- How would you rate the products you received?
- What kinds of products would you like to see next?
Gaining regular feedback will help you gain insights into how you can better serve your customers.
5. Optimize the images on your website
Images that are slow to load can hurt your Shopify store’s user experience and search engine performance. Slower load times have been shown to impact conversion rates negatively.
You must optimize all your images for the web to ensure you have fast load times. Shopify can handle the technicalities of keeping your photos fast to load.
Here are extra things you can do to improve your load speed and image optimization:
- Use descriptions when naming your images. These can help with the SEO ranking of your Shopify store. Remember to use the keywords that you want to rank for!
- Optimize your alt attributes thoughtfully. Alt attributes are mainly used for improved web accessibility and search engine optimization. Again, take this time to be descriptive and find your target keywords.
- Reduce your image size. On Shopify, you can keep images at high quality, but they should remain at reasonable pixel size. This can impact the loading speed of your website.
- Are you choosing the correct file type? For online images, a good rule is to use JPEG images for photography/product images and PNG images for simpler graphics and icons.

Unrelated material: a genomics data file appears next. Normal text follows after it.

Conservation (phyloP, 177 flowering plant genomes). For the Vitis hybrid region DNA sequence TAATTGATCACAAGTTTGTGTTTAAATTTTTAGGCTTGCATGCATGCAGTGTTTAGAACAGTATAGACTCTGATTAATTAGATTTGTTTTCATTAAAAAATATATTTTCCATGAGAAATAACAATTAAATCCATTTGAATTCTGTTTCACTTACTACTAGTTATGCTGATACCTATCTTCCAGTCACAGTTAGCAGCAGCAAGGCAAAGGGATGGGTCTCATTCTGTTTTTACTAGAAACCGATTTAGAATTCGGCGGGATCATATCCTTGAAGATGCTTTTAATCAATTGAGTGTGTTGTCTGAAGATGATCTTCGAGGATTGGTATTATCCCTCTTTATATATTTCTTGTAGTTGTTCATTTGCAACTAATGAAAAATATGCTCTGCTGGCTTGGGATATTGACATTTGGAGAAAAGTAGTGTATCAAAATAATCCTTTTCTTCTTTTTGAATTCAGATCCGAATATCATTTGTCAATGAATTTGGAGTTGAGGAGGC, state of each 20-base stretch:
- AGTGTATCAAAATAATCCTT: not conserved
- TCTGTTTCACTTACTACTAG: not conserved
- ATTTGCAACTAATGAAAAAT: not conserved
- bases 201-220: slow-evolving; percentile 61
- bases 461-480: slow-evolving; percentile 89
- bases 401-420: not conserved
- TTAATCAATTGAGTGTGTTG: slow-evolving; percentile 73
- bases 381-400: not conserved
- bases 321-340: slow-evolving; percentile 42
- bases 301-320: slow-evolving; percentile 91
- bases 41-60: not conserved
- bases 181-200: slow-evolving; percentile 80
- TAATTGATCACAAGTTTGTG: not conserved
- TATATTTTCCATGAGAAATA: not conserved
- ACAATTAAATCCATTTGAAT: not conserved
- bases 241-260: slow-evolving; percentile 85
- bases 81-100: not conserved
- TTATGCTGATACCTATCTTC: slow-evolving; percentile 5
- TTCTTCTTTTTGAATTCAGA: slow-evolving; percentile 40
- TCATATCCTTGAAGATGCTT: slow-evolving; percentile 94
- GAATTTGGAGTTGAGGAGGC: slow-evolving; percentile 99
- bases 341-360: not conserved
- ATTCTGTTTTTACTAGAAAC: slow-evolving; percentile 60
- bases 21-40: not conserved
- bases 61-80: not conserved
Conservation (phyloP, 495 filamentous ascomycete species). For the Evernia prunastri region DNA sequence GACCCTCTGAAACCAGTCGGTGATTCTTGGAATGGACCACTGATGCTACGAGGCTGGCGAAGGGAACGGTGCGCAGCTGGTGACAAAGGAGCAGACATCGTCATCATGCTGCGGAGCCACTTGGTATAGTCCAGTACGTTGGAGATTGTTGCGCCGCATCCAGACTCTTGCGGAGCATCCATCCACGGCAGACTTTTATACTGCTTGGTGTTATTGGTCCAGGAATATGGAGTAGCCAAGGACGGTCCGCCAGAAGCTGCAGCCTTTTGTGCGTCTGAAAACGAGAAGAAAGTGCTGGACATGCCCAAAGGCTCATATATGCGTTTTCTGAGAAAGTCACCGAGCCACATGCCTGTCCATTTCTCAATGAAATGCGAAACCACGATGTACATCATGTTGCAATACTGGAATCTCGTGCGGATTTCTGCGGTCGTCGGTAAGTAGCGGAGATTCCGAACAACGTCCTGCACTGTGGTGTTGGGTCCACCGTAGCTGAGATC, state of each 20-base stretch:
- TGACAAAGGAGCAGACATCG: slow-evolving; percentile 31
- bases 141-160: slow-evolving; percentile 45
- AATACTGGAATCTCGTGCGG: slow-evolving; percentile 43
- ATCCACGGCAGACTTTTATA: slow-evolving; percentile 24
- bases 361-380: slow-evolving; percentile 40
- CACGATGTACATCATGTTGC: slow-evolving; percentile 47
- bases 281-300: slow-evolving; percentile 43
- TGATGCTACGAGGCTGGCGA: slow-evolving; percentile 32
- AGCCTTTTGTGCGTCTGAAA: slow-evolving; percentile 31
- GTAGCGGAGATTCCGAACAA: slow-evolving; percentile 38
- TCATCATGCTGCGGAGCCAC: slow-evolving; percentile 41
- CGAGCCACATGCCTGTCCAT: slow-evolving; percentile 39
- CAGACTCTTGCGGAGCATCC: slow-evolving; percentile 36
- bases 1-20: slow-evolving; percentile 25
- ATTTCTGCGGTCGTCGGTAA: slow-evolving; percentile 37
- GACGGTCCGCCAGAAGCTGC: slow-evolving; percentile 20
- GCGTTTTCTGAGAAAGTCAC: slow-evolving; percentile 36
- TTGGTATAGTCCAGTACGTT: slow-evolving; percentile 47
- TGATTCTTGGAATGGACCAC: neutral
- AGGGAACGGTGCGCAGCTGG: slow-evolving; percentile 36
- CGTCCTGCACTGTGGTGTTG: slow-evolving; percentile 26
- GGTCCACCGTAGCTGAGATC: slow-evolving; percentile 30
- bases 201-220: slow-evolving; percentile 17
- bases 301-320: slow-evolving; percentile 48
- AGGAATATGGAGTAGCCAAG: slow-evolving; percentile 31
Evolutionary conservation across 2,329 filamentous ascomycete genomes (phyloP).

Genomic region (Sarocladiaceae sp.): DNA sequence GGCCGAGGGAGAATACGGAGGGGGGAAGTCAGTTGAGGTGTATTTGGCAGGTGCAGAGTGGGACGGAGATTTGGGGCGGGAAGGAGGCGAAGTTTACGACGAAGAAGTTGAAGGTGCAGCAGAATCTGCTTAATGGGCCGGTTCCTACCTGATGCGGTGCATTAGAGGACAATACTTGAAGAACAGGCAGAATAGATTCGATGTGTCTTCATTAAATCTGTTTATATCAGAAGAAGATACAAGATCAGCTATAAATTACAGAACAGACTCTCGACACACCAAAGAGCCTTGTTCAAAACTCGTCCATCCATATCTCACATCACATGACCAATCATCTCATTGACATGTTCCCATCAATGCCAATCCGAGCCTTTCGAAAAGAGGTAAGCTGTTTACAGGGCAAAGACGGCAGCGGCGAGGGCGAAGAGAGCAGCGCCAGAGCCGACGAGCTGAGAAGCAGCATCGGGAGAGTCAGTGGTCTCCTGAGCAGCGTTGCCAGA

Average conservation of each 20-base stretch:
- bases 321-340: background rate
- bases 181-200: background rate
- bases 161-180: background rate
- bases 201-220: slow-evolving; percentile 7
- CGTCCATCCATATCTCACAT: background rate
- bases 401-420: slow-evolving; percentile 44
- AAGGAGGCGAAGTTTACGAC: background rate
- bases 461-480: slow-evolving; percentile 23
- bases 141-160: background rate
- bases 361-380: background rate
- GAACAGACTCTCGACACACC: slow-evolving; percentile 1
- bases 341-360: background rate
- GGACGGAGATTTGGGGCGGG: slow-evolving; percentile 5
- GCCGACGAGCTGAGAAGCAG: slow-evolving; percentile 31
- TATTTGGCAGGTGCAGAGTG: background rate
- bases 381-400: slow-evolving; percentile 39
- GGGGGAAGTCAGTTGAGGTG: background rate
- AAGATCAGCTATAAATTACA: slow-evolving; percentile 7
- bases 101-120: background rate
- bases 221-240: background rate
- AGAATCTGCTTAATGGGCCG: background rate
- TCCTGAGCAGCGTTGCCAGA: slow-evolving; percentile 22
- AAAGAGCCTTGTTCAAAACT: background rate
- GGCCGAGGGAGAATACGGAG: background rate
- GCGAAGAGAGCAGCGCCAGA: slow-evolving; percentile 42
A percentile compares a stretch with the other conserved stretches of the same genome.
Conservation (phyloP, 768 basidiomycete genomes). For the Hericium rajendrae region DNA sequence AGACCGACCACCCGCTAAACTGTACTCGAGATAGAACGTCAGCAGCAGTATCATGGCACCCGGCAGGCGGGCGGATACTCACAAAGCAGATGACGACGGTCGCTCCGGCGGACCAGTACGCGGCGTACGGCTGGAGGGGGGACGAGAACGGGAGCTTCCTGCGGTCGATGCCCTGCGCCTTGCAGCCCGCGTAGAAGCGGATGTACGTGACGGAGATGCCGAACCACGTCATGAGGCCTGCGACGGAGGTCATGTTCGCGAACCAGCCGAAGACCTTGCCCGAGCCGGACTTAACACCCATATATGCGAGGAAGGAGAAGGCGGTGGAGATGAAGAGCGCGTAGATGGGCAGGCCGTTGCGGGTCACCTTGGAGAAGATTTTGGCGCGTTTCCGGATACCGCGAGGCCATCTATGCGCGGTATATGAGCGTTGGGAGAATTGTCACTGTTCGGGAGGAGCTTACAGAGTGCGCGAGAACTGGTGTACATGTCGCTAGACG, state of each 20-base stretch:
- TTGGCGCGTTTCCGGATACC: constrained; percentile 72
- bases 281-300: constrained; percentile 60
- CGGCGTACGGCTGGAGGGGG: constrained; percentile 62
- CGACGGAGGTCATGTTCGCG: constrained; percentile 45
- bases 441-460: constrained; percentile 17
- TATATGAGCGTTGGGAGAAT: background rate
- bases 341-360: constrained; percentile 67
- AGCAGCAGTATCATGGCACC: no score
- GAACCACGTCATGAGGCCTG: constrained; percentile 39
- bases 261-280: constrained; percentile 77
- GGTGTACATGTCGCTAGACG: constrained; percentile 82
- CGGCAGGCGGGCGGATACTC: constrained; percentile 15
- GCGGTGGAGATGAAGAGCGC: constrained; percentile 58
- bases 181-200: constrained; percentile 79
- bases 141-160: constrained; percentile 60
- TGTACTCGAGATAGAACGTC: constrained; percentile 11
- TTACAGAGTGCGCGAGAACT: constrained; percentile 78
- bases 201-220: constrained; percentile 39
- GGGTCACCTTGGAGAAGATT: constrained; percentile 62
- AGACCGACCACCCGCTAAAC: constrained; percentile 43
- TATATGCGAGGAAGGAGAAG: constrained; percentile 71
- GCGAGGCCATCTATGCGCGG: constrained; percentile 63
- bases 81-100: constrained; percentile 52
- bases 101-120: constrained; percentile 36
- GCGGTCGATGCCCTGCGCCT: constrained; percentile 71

- Check your thumbnails. The image quality of your brand logo is crucial. Remember that this is how customers will think of your brand. Thumbnails are seen all over Shopify sites, so make sure they’re clear across many sizes on your online store. These include viewers on mobile devices, too!
- Test your chosen images. You’ll need to know what works and what doesn’t – and why this is so. It would help if you ran some A/B image tests to see which kinds of images work best for your customers.
6. Manage your Landing Pages
Landing pages aren’t the same as product pages. A landing page is a destination for shoppers who come to your Shopify store from a specific Facebook ad, email campaign, display ad, or another stream of traffic.
They are made to highlight a particular promotion or product. The main goal for a landing page is to make the sale.
When campaigns include custom landing pages, they usually see an increase in leads. Make sure that you’ve thought your landing pages, though, as you don’t want to be missing out on lost sales.
Save your checklist and keep it accessible. Make sure that you’re before you launch to the public.
We hope your Shopify Store Launch goes smoothly – so you should use our list above to help you out.